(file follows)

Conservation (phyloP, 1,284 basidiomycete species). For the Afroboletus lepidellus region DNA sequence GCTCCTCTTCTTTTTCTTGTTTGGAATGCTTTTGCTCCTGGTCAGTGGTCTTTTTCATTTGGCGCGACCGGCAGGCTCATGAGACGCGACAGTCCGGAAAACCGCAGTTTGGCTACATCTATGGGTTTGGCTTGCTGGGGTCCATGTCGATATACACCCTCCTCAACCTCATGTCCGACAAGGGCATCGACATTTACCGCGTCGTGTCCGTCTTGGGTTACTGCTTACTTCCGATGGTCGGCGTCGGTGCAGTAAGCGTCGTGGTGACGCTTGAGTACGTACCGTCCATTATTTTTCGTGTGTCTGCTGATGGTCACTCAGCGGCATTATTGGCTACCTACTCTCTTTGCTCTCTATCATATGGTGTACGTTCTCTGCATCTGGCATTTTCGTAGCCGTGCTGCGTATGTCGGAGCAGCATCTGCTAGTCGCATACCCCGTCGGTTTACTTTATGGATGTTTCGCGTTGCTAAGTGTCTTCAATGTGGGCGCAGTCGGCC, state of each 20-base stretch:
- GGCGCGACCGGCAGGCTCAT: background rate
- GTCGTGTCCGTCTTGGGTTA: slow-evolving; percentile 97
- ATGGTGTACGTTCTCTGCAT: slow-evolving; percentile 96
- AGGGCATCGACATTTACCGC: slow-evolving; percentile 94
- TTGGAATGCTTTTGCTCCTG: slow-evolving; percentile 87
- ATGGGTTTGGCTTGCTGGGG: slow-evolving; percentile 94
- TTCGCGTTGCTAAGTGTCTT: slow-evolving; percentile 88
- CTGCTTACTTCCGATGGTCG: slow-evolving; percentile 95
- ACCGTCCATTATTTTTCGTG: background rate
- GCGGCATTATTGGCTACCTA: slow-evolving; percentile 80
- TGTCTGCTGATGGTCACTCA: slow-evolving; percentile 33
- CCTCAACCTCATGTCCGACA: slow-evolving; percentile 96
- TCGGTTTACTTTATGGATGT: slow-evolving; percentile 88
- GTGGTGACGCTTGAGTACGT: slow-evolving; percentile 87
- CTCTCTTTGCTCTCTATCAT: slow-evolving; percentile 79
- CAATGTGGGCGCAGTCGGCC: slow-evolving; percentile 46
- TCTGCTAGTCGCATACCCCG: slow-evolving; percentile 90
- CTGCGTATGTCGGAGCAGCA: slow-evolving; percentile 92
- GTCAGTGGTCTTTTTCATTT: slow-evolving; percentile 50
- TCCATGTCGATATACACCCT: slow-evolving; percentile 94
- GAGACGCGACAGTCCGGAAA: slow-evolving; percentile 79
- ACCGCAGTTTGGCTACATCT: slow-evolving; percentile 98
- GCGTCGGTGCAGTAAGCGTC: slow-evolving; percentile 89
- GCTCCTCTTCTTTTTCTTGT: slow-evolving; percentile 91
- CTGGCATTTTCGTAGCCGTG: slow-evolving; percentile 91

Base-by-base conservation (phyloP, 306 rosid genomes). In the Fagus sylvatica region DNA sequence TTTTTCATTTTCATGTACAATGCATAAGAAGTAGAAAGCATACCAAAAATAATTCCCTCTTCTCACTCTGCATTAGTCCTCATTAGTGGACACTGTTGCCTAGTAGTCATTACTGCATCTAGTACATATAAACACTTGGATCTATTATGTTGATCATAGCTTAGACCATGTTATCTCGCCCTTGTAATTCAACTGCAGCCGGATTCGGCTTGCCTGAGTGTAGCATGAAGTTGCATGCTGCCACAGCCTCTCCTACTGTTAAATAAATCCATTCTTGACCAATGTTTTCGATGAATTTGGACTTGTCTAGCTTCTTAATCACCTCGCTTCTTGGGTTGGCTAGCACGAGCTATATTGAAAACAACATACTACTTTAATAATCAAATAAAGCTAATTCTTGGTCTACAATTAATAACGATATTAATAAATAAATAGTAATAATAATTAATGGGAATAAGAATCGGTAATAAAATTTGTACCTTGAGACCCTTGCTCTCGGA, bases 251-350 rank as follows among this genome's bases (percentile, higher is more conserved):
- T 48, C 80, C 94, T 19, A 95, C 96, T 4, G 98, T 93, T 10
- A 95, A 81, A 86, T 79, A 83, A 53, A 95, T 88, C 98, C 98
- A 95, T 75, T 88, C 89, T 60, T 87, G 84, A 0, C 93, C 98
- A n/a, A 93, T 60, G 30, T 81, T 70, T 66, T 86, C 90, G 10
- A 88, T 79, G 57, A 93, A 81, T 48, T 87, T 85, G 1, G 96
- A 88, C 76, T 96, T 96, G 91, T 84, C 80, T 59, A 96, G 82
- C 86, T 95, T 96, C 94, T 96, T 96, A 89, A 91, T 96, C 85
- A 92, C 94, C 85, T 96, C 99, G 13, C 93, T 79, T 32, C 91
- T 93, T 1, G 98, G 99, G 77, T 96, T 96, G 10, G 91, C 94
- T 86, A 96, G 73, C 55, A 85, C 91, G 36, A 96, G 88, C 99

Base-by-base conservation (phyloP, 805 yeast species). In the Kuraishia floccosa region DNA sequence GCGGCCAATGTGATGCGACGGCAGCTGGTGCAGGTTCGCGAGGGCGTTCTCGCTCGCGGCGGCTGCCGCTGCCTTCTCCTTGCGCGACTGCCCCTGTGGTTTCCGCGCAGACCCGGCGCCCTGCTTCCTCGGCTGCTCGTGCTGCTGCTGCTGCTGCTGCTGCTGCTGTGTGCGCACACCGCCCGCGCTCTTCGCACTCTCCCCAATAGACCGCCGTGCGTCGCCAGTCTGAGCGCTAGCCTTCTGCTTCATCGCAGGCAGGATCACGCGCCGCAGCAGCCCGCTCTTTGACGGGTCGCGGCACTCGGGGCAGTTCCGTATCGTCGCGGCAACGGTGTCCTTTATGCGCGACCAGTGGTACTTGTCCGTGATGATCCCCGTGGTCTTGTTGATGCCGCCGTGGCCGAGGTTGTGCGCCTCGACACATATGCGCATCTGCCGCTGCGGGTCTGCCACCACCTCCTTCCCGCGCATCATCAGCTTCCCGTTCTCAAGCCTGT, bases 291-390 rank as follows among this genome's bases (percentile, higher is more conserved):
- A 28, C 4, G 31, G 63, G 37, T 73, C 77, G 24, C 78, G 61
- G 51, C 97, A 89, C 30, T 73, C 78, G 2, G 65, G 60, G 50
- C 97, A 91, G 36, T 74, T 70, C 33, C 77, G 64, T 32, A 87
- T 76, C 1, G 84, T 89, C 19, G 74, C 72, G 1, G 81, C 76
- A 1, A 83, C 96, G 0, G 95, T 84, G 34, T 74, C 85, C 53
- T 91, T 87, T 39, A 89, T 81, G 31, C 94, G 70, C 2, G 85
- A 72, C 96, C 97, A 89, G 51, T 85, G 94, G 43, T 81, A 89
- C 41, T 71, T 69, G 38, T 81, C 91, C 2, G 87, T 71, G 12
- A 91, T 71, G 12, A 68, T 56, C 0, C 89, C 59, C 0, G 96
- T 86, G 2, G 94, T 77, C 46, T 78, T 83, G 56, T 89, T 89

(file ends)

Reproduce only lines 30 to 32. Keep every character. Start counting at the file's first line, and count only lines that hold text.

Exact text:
- A 95, T 75, T 88, C 89, T 60, T 87, G 84, A 0, C 93, C 98
- A n/a, A 93, T 60, G 30, T 81, T 70, T 66, T 86, C 90, G 10
- A 88, T 79, G 57, A 93, A 81, T 48, T 87, T 85, G 1, G 96